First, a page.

So, from my perspective, Raw has the much more appealing show. But there are other problems for TNA beyond that. For one, although Hogan certainly has a lot to offer, knowledge-wise, he has a history of being in it for himself. I wouldn’t be the first to suggest that he may just want a quick payday after all the personal problems he’s had lately. But on the other hand, another way of getting a lot of money would be to turn TNA into a huge success, so maybe he’ll live up to all of his promises and make himself and Dixie Carter into billionaires.

Of course, Jeff Hardy is certainly a big deal, and probably means far more to the younger crowd than Bret Hart, as he was possibly the most popular WWE star in recent history. But TNA would be a fool to sign him to any permanent contract now, considering he’s currently facing very serious criminal charges that could lead to him going to prison for many, many years. They already played that game a few months ago when they gave Kurt Angle the benefit of the doubt after his arrest, but to take such a risk this time would be incredibly stupid. Even if it is just a one-time thing, that would be good for one night’s ratings, but would likely embitter some of the people who tuned in solely for him. As for Scott Hall, as much as I love the man on-screen, he has plenty of personal problems as well, and isn’t exactly known for being dependable. It wasn’t that long ago that he no-showed one of TNA’s own pay-per-view events.

Another of TNA’s problems is the fact that Impact!‘s current ratings barely match those of WWE’s C-shows; all of them average a 1.0, give or take a tenth or two. Raw tends to average in the mid 3’s, so TNA would have to more than triple their normal viewership to compete, let alone win. Hogan claims they can do it, but I think he overestimates himself at least a tad.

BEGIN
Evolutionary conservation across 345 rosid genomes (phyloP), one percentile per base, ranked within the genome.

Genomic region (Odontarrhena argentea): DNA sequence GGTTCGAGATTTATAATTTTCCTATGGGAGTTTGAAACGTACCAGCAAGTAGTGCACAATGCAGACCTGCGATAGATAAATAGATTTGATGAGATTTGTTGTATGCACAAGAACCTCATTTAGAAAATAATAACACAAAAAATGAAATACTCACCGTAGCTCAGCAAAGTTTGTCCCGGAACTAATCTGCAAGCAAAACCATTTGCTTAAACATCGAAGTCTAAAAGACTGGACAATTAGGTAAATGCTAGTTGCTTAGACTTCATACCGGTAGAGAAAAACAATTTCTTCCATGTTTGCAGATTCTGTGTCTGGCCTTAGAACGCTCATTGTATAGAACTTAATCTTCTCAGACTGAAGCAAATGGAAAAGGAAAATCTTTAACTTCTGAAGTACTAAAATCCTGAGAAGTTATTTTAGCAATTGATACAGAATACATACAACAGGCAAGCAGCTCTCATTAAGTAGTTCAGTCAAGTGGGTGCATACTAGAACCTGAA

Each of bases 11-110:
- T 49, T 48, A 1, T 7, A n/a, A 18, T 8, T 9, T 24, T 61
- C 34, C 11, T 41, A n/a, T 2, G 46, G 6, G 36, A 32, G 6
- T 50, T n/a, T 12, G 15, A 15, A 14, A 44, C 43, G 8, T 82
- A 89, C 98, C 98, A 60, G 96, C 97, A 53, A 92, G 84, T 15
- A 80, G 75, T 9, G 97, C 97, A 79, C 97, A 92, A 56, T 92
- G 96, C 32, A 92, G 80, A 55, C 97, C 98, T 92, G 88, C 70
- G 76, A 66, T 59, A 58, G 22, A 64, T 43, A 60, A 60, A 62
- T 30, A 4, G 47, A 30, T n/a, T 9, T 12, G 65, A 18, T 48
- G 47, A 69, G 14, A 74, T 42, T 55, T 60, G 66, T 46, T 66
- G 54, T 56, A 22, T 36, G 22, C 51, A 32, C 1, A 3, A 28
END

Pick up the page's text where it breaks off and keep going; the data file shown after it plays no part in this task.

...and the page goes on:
I don’t mean for this post to be all “insult Hogan, squee about Bret,” but I do think WWE probably has TNA’s number, at least for tonight. Hogan could be a major creative asset, but all we have so far is hype and promises. I think it will take a lot of time and effort for TNA to gain an edge and become huge, and only time will tell if Hogan is really on board for it all. And I do honestly hope they do well, not only because it would be more enjoyable to watch, but if they do become a threat to WWE, then WWE will also be forced to shake things up. TNA has a great roster, and I usually enjoy Impact! more than Raw most weeks anyway, because Raw has frankly turned into a bad joke. (WWE’s other weekly shows, especially Smackdown, are generally more tolerable, however.)

As for which show I’m going to watch? I’m not a Nielsen household, so it technically doesn’t matter anyway, but the answer is Raw. Partly because Impact! will replay on Thursday in its normal time slot, and partly because I’m going to be at tonight’s Raw live. Don’t ask me how I’ve stayed this calm about it, because I don’t know either.

I’ll more than likely post some detailed “aftermath” thoughts after I see Impact!, and maybe some photos from Raw if my camera chooses not to suck.

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Categories: Contemplation, Pro Wrestling